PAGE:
Khamala D, Njiraine D, Makori E. "Webometrics Ranking and Its Relationship to Quality Education and Research in Academic Institutions in Kenya." Library Philosophy and Practice. 2018.
OLE PROFMALOIYGEOFFREYM. "WEBER, R.E., JOHANSEN, K., LYKKEBOE, G., and MALOIY, G.M.O.(1977) Oxygen binding properties of haemoglobin from aestivating and active African lungfish. Journal of Experimental Zoology 199, 85-96.". In: Proceedings of the 7th Pan-African Ornithological Congress, p. 17. EAMJ; 1977. Abstract
Serum acid phosphatase was measured in patients with enlarged benign and malignant prostate before and after rectal examination. Amongst the patients with benign glands, rectal examination did not produce any significant false elevation of the enzyme. Rectal examination, however, caused a rise in the enzyme level in a few untreated cancer patients and in cancer patients who has become refractory to hormonal therapy. This rise would help rather than mislead in the diagnosis of malignant prostate and also in the identifying treated patients who had become refractory to treatment. Thus, when serum acid phosphatase is properly determined, elevated levels should always arouse suspicion of malignant prostate or other lesions associated with high enzyme level even is such determination was preceded by rectal examination. There appears to be no merit in the teaching that the determination of serum acid phosphatase should be delayed after rectal examination.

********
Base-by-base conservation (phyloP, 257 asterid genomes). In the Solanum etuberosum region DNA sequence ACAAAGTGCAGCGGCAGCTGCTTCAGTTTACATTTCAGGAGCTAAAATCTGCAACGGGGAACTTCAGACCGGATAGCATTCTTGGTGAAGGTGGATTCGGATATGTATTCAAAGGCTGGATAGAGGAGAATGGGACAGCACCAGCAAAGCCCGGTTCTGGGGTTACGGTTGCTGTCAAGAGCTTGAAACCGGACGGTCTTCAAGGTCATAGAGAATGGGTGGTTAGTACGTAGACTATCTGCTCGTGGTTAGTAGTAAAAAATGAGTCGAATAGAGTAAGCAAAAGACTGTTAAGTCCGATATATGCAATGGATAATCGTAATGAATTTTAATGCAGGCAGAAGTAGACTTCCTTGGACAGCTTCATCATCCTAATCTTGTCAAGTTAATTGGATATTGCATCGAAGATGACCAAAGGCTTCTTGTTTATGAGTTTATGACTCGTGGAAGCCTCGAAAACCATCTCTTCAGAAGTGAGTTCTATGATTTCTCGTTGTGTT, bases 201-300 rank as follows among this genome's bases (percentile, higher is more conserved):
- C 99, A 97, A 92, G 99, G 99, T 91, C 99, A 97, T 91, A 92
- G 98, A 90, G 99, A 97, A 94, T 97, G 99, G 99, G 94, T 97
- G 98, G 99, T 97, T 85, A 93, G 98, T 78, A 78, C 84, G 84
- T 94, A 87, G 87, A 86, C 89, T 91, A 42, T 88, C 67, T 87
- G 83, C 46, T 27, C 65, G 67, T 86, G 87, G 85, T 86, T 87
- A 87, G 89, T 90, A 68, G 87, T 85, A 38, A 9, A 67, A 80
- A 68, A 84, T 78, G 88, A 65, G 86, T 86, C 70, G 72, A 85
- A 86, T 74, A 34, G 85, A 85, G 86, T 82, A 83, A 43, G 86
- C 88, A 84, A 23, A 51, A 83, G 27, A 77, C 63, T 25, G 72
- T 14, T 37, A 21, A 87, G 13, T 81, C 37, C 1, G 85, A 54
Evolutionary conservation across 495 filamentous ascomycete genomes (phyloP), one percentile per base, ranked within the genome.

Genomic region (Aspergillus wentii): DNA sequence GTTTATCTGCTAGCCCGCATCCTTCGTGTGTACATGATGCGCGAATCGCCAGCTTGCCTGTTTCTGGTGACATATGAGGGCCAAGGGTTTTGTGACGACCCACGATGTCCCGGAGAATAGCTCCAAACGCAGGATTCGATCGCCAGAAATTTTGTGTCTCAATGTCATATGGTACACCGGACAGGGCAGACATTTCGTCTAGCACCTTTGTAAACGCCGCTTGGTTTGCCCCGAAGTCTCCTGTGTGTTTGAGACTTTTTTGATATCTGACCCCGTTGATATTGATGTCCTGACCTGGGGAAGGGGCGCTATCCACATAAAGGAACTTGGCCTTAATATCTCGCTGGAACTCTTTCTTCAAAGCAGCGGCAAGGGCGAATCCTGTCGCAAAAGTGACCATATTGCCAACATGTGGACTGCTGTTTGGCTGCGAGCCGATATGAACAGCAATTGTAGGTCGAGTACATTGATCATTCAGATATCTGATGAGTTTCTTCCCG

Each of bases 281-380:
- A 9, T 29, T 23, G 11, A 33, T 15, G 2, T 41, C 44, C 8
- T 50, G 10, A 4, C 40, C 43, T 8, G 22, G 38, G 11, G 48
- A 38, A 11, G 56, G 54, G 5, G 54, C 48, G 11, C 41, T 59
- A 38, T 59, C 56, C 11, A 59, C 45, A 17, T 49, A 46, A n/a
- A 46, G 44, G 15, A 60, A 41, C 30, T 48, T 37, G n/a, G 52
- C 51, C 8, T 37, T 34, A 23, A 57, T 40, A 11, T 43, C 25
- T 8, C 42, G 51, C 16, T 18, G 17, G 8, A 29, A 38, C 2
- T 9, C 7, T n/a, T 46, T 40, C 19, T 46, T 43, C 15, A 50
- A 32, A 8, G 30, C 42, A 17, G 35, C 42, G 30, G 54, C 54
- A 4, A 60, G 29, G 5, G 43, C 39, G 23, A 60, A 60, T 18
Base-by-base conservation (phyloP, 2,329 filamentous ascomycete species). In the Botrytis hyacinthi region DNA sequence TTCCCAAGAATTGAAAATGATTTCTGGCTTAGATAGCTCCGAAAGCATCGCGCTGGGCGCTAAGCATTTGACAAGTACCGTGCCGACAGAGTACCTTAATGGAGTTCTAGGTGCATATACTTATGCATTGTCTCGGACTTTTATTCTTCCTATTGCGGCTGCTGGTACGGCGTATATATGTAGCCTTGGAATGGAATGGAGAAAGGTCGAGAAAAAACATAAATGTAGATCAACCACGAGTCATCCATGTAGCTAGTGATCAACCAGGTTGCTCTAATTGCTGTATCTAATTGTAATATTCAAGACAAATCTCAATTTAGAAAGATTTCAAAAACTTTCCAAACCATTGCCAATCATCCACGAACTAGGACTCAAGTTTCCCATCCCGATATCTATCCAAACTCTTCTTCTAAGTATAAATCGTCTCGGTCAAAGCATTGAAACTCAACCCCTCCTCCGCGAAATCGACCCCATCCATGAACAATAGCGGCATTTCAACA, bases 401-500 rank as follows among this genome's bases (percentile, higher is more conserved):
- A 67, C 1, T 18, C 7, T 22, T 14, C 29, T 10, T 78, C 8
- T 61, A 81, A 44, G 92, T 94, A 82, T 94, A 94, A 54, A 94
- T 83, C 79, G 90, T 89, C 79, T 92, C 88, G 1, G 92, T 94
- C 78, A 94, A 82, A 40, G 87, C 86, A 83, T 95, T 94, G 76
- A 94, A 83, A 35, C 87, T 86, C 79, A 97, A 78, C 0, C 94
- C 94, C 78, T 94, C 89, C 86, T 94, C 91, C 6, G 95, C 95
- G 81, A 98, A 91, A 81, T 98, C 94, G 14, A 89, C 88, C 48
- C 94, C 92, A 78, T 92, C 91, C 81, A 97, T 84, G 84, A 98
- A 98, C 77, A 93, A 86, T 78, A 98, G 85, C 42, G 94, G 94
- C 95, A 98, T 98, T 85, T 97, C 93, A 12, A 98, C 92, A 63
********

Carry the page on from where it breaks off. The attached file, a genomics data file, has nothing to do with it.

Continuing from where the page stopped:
Kahonge AM, Okello-Odongo W, Miriti E, Abade E. "Web Security and Log Management: An Application Centric Perspective." Journal of Information Security. 2013;4(3):138-43.